Abease is a historic town in the district of Pru, in Ghana. Here, the Abease Bono tribe has created a school garden where 325 students between the ages of 9 and 17 grow peanuts, beans, soy, peppers, tomatoes, eggplant and aleefu, a local leafy vegetable. Part of the garden’s harvest is sold to the cooks who prepare the school meals. The Afmana garden, meanwhile, is in the municipality of Ouangolo, a large city in the arid Savanes region in the far north of Côte d’Ivoire. It is run by 20 women, and most of the harvest is consumed by the families. A small share is sold at the market, and a portion of the resulting income is used to cover the garden’s maintenance costs.
In Tanzania, the Polish missionaries of Mkiwa Convent have created a garden which plays an important role in improving the nutrition of the children who attend the convent’s nursery school. The garden is planted with varieties of amaranth, Ethiopian mustard, onions, manioc, pumpkins, papaya, blackberries, guava, moringa, aloe vera, neem and African calendula. The garden is not only a source of food, but also the venue for training sessions on organic agriculture and seed storage and sharing. Further south, in Zambia, the garden of the Naluyanda family is run by a 29-year-old widow, and enables her to support six members of her family.
These are just some of the stories from the 10,000 Gardens project and the network that Slow Food is creating across Africa. Thanks to a network of people and communities who consciously choose what to grow and eat every day and who are committed to recovering traditional crops and knowledge that would otherwise disappear, the gardens are becoming an essential voice in favor of sustainability and food sovereignty.
This project could not exist without the support of hundreds of convivia and other supporters connected to the Slow Food world: individuals, businesses and organizations who have believed in the project since it was started in 2010, when there were just a few dozen gardens, and have continued to believe in us and support the project as the number of gardens, countries, participants and partners has grown.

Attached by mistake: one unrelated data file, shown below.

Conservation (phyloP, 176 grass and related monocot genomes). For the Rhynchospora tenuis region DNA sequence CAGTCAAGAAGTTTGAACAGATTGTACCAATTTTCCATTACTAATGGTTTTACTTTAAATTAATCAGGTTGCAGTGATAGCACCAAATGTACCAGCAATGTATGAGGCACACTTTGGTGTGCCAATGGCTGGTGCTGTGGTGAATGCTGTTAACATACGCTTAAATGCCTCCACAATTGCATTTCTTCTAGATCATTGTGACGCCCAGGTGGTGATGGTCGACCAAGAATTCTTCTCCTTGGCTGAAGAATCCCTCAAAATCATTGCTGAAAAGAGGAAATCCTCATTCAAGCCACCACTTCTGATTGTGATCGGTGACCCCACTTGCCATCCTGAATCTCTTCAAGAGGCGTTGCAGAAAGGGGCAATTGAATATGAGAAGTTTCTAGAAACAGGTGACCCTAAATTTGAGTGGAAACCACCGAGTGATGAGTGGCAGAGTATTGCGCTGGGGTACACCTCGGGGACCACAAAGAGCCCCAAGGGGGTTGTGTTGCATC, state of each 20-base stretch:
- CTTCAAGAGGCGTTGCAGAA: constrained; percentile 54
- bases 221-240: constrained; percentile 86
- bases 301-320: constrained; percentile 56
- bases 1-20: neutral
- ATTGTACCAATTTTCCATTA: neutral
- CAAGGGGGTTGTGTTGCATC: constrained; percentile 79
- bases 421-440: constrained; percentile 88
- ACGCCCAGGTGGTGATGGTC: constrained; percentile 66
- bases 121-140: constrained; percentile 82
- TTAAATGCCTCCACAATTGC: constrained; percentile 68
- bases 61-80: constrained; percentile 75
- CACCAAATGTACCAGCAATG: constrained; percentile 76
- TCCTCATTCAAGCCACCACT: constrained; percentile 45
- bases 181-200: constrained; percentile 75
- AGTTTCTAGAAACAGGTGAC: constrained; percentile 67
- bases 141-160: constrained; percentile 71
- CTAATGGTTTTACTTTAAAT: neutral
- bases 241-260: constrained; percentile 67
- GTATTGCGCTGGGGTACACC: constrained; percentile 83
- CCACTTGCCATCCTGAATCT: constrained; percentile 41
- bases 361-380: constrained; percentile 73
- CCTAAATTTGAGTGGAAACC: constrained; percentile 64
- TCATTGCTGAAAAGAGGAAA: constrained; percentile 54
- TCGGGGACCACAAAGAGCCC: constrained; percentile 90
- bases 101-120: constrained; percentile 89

As of this year, Eataly has also joined the group of supporters. Thanks to its contribution, 330 gardens will be created, in Burkina Faso, Côte d’Ivoire, Ethiopia, Ghana, Guinea Bissau, Kenya, Malawi, Nigeria, Rwanda, Somalia, South Africa, Tanzania, Togo, Zambia and many other countries.
“Creating 10,000 gardens in the schools and villages of Africa means not just guaranteeing fresh, healthy food to the communities, but also training a network of leaders, conscious of the importance of their land, who can become the protagonists of this continent’s future,” said Carlo Petrini. “Eataly’s support, which will continue for the next two years, will be of great significance in reaching this important objective and will give our coordinators in the various countries the chance to have even more say in the creation of an African agricultural model that serve as an example for future generations.”
“Carlin has explained to me that the best way to tackle the issue of food scarcity in some nations is to help their populations to discover their own agricultural biodiversity, encouraging the formation of an indigenous leadership that can take responsibility for the creation of a local agriculture, for the local people,” said Oscar Farinetti. He continued: “I can see that the creation of food gardens in Africa is the fastest way towards achieving this solution. So we set ourselves the objective of funding 1,000 gardens over three years. We have completed our commitment for the first year and now we are working to complete the project in the next two years. Eataly is not dependent on public contributions, but the profit generated by its trading. A good share of this profit is dedicated to public service activities, and the rest to business development. For us at the moment, the gardens in Africa represent the most relevant part of the activity aimed at public service.”